Postoperative complications and functional results after subtotal gastrectomy with Billroth II reconstruction for primary gastric cancer.

Dig Dis Sci. 2007 Aug;52(8):1757-63. Epub 2007 Apr 3.

Postoperative complications and functional results after subtotal gastrectomy with Billroth II reconstruction for primary gastric cancer.

Source

Department of Human Pathology and Oncology, Unit of Surgical Oncology, University of Siena, Siena, Italy.

Abstract

Subtotal gastrectomy is considered the preferred treatment for gastric cancer with antral location. The aim of this study was to assess the incidence of early postoperative complications and late functional results in patients who underwent subtotal gastrectomy with Billroth II reconstruction for primary gastric adenocarcinoma. The results of 310 patients were analyzed with regard to postoperative complications and death rates. Functional results as they relate to the gastric resection were evaluated in 195 disease-free patients.

Of the 310 patients, 77 developed postoperative general and surgical complications (24.8%) and 13 consequently died (in-hospital mortality: 4.2%).

Although infrequent (6 cases, 1.9%), anastomotic leak was the most serious complication

(4 cases died during the postoperative phase).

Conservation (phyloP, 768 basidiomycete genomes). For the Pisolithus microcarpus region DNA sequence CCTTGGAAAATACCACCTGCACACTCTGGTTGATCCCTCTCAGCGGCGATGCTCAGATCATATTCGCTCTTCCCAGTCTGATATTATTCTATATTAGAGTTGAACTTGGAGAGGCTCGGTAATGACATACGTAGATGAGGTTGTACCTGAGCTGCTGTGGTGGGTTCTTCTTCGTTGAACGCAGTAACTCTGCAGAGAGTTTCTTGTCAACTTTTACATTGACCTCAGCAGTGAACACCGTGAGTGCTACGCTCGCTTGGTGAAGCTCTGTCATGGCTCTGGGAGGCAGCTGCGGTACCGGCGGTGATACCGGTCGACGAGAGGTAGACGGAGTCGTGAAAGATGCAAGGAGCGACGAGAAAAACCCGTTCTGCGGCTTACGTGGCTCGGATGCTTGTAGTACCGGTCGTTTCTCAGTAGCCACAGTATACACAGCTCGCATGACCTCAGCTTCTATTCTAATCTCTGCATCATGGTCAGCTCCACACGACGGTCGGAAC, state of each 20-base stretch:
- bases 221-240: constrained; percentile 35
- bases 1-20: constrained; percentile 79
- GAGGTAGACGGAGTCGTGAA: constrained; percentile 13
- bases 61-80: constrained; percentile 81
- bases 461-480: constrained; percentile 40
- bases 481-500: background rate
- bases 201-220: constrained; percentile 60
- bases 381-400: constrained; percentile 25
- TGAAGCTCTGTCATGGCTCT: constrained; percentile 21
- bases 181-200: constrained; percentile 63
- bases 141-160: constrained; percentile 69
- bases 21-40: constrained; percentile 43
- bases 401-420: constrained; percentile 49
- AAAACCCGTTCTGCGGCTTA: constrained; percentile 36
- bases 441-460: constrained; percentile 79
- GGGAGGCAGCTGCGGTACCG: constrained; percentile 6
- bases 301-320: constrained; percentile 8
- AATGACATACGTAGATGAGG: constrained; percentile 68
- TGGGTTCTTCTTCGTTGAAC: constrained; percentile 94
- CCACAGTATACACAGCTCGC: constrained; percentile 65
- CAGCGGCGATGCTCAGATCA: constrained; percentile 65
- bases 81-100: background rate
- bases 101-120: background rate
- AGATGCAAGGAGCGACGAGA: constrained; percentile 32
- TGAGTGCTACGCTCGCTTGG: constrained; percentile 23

Considering functional results, weight loss continued for the first trimester after surgery, after which it stabilized. Loss of appetite was rarely observed; early after the operation the majority of patients were consuming a normal diet and regularly consumed less than five meals per day (83.6%).

Dumping syndrome was uncommon and usually resolved within one year (12.3% at three months, 9.5% after one year, 5.2% after two years).

On the other hand, postprandial abdominal fullness was frequently observed (43.1% at three months, 36.1% after one year, 21.3% after three years, and 16.5% after five years). 

Billroth II reconstruction after subtotal gastrectomy is associated with a limitedrisk of anastomotic complications. Anastomotic leak, although infrequent, is a life-threatening complaint and requires prompt recognition and aggressive surgical treatment. The incidence of late complications was low and the majority of patients recovered from them within one year after surgery, although the occurrence of postprandial abdominal fullness was not completely irrelevant.

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